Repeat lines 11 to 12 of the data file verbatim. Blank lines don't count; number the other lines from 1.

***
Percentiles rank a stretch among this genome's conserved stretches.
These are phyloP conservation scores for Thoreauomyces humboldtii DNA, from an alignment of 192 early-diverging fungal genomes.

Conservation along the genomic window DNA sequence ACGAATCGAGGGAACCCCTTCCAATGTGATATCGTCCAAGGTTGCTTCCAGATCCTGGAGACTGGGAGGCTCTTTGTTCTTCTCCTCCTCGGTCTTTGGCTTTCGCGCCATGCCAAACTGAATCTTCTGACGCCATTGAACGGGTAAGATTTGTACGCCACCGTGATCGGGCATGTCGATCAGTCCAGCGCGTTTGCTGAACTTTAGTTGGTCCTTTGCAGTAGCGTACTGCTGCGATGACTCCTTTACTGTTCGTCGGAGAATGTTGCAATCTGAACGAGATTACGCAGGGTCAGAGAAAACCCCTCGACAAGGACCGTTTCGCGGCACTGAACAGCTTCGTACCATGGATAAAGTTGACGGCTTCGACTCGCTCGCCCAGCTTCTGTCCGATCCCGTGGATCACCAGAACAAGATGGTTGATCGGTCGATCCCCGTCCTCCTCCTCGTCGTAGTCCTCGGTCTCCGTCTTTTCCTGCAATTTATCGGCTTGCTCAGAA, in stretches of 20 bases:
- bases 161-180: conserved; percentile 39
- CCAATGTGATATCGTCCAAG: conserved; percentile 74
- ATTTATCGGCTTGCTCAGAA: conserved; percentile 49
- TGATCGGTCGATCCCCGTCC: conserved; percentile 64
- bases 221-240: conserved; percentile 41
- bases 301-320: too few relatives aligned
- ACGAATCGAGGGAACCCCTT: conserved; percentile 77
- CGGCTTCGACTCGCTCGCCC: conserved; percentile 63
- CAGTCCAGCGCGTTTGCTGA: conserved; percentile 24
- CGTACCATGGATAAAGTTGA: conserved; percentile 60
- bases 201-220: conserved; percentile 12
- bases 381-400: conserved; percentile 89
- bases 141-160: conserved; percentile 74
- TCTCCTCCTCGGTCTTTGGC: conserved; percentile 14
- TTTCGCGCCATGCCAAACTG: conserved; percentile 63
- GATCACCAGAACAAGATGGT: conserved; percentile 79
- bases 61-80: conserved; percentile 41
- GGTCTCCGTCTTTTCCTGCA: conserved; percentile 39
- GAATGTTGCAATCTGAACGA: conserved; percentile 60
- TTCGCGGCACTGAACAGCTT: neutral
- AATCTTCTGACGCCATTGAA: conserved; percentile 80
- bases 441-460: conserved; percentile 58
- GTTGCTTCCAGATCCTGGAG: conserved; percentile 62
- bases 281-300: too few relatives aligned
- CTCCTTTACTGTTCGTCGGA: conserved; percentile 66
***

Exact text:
- CGGCTTCGACTCGCTCGCCC: conserved; percentile 63
- CAGTCCAGCGCGTTTGCTGA: conserved; percentile 24